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Federal Trade Commission v. Directv, Inc.

United States District Court, N.D. California

August 5, 2016

DIRECTV, INC., et al., Defendants.

          DISCOVERY ORDER DKT. NOS. 158, 161, 165

          MARIA-ELENA JAMES United States Magistrate Judge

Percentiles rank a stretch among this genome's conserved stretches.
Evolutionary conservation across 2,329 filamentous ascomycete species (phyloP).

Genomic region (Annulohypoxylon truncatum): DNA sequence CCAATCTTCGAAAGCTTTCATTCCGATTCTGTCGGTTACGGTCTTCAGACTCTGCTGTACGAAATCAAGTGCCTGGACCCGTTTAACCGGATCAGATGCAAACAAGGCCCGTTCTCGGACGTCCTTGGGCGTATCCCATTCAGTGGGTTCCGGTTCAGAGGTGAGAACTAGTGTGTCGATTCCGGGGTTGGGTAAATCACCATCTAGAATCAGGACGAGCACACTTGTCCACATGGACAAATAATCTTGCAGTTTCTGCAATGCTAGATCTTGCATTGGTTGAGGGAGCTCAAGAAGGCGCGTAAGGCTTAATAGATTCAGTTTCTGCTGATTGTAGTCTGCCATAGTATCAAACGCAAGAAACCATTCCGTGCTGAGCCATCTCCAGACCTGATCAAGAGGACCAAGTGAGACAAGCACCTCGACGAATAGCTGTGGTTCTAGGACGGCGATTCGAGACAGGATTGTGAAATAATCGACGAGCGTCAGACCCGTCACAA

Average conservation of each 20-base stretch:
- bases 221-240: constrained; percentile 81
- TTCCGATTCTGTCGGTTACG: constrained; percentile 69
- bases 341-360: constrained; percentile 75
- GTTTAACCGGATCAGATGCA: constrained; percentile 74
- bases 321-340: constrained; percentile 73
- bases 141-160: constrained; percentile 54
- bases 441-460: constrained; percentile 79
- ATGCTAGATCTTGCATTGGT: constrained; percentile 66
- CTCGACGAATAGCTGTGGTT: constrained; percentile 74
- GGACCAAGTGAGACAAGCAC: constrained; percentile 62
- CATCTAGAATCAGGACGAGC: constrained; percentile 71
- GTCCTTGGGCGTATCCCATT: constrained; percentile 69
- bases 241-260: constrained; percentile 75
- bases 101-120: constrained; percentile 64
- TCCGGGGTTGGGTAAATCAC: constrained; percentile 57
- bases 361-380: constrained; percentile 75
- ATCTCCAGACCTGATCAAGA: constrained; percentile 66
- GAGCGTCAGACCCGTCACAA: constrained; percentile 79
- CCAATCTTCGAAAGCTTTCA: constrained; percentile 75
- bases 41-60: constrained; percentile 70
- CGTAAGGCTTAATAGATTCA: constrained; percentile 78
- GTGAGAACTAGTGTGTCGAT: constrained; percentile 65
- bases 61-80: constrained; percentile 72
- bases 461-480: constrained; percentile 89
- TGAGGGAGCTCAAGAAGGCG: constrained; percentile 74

Over eight days, Plaintiff Federal Trade Commission (“FTC”) and Defendants DIRECTV and DIRECTV, LLC (collectively, “DIRECTV”) filed four joint discovery dispute letters. See Dkt. Nos. 152, 155, 158, 161. Pursuant to the Court’s July 20, 2015 Order (Dkt. No. 160), the parties met and conferred on those disputes at the courthouse on July 25, 2016. The parties successfully resolved two of their disputes, see Dkt. No. 164, and the Court held a hearing on the other disputes. Two days later, the parties filed a fifth discovery dispute letter, the subject of which the parties raised at the July 25 hearing. RIO Ltr., Dkt. No. 165. This Order considers the parties’ three remaining discovery disputes regarding (1) the deposition of Michael Ostheimer (Ostheimer Ltr., Dkt. No. 158); (2) the deposition of Takehiko (“Ted”) Suzuki (Suzuki Ltr., Dkt. No. 161); and (3) the scope of DIRECTV’s RIO[1] production (RIO Ltr., Dkt. No. 165).